# NCERT Solutions For Class 6 Maths Chapter 11 Exercise 11.5

## Ncert Solutions for Class 6 Maths Chapter 11 Algebra Exercise 11.5:-

**Exercise 11.5**Class 6 maths NCERT solutions Chapter 11 Algebra pdf download:-

### Ncert Solution for Class 6 Maths Chapter 11 Algebra Exercise 11.5 Tips:-

**What is an Equation?**

Let us recall the matchstick pattern of the letter L

The number of matchsticks required for different number of Ls formed was

given in Table 1. We repeat the table here.

We know that the number of matchsticks required is given by the rule,

2n, if n is taken to be the number of Ls formed.

Appu always thinks differently. He asks, “We know how to find the number

of matchsticks required for a given number of Ls. What about the other way

round? How does one find the number of Ls formed, given the number of

matchsticks”?

We ask ourselves a definite question.

How many Ls are formed if the number of matchsticks given is 10?

This means we have to find the number of Ls ( i.e. n), given the number of

matchsticks 10. So, 2n = 10 (1)

Here, we have a condition to be satisfied by the variable n. This condition

is an example of an equation.

Our question can be answered by looking at Table 1. Look at various values

of n. If n = 1, the number of matchsticks is 2. Clearly, the condition is not

satisfied, because 2 is not 10. We go on checking.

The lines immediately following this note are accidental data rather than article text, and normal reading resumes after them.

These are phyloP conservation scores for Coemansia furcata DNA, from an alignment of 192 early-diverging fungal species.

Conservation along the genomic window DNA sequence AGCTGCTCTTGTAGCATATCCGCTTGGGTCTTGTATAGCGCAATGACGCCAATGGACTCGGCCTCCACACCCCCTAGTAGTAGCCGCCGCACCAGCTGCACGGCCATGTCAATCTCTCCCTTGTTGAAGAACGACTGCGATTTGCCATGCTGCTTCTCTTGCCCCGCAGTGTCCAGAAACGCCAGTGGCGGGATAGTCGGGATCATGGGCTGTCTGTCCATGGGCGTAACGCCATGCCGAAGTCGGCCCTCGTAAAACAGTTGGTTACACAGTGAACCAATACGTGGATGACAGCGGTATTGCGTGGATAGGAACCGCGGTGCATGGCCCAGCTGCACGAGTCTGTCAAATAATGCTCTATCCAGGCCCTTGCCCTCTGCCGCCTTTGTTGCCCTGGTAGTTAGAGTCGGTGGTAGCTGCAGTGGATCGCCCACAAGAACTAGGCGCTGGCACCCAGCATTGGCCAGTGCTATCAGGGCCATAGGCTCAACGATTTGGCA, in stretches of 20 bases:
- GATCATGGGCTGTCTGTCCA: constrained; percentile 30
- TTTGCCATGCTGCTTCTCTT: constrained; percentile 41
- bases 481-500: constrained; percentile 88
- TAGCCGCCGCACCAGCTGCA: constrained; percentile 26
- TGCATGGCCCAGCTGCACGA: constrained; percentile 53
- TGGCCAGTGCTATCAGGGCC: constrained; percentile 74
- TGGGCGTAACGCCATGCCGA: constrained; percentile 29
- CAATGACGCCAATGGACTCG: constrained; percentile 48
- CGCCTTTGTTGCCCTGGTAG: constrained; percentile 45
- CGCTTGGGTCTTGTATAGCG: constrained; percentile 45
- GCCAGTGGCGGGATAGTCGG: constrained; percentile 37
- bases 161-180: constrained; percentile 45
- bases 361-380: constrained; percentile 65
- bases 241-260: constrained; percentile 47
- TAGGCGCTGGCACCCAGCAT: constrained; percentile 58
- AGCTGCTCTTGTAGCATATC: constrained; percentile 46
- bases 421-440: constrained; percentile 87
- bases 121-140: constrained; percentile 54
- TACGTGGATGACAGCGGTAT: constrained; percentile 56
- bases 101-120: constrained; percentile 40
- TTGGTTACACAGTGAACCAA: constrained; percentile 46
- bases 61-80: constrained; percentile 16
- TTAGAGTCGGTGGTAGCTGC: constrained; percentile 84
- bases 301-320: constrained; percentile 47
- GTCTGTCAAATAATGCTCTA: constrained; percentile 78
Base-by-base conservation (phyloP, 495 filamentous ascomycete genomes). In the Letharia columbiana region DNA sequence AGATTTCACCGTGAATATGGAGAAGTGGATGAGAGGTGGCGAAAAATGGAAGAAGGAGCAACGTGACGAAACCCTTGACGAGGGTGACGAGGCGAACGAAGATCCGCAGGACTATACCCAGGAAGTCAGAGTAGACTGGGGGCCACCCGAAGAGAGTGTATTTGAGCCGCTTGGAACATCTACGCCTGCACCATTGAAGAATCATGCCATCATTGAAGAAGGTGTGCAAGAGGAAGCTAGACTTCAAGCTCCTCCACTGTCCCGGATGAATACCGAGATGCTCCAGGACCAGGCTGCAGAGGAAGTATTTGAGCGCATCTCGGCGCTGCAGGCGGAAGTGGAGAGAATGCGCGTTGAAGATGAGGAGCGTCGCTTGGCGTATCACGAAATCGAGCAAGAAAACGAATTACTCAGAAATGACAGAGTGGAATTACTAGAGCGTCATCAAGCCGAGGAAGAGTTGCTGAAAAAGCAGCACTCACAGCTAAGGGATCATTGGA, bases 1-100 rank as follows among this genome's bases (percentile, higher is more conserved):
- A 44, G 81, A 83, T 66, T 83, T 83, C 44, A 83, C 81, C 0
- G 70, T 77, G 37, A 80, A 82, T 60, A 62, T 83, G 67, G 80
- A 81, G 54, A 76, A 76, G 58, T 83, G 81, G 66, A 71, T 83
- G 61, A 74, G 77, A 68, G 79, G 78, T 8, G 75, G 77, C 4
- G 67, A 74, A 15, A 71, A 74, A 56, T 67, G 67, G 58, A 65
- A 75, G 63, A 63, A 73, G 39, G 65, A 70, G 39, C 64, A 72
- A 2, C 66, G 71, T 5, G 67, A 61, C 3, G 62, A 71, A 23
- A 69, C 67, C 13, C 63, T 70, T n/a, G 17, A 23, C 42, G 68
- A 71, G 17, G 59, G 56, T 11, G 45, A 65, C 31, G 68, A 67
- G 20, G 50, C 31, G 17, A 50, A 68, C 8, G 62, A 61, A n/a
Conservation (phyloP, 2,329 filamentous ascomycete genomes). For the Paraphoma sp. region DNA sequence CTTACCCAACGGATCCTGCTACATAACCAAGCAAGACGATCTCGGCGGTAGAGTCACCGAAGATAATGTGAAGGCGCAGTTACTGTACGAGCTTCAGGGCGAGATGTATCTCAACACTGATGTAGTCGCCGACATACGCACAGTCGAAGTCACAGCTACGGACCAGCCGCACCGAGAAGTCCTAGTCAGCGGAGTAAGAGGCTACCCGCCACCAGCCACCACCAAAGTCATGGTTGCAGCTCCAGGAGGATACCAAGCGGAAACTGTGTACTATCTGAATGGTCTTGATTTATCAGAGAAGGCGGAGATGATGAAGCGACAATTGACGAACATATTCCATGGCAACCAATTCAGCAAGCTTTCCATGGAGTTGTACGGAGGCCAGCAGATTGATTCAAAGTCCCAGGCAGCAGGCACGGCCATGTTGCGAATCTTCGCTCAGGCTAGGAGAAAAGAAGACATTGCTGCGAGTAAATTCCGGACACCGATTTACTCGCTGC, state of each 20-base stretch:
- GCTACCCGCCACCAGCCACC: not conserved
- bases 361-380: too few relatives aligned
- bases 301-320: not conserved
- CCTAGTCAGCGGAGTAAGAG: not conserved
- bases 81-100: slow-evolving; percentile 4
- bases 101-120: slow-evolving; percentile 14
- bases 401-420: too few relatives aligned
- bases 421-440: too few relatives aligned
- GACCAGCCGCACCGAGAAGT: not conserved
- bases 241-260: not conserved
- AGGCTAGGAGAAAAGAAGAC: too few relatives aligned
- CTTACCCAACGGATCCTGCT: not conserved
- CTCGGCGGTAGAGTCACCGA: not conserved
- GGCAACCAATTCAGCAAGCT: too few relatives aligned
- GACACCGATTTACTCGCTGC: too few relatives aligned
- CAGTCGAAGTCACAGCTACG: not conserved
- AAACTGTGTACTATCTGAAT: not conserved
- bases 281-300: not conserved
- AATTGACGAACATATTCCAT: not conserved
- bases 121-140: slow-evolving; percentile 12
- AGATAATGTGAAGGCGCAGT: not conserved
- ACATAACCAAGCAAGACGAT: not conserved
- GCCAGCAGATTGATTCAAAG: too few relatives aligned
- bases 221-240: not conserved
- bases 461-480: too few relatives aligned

We find that only if n = 5, the condition, i.e. the equation 2n = 10 is satisfied.

For any value of n other than 5, the equation is not satisfied.

Let us look at another equation.

Balu is 3 years younger than Raju. Taking Raju’s age to be x years, Balu’s

age is (x – 3) years. Suppose, Balu is 11 years old. Then, let us see how our

method gives Raju’s age.

We have Balu’s age, x – 3 = 11 (2)

This is an equation in the variable x. We shall prepare a table of values of

(x – 3) for various values of x.

**To summarise**, any equation like the above is a condition on a variable.

It is satisfied only for a definite value of the variable. For example, the

equation 2n = 10 is satisfied only by the value 5 of the variable n. Similarly, the

equation x – 3 = 11 is satisfied only by the value 14 of the variable x.

Note that an equation has an equal sign (=) between its two sides. The

equation says that the value of the left-hand side (LHS) is equal to the value of

the right-hand side (RHS). If the LHS is not equal to the RHS, we do not get

an equation.

For example, The statement 2n is greater than 10, i.e. 2n > 10 is not an

equation. Similarly, the statement 2n is smaller than 10 i.e. 2n < 10 is not an

equation. Also, the statements

(x – 3) > 11 or (x – 3) < 11 are not equations.

Now, let us consider 8 – 3 = 5

There is an equal sign between the LHS and RHS. Neither of the two sides

contains a variable. Both contain numbers. We may call this a numerical

equation. Usually, the word equation is used only for equations with one or

more variables.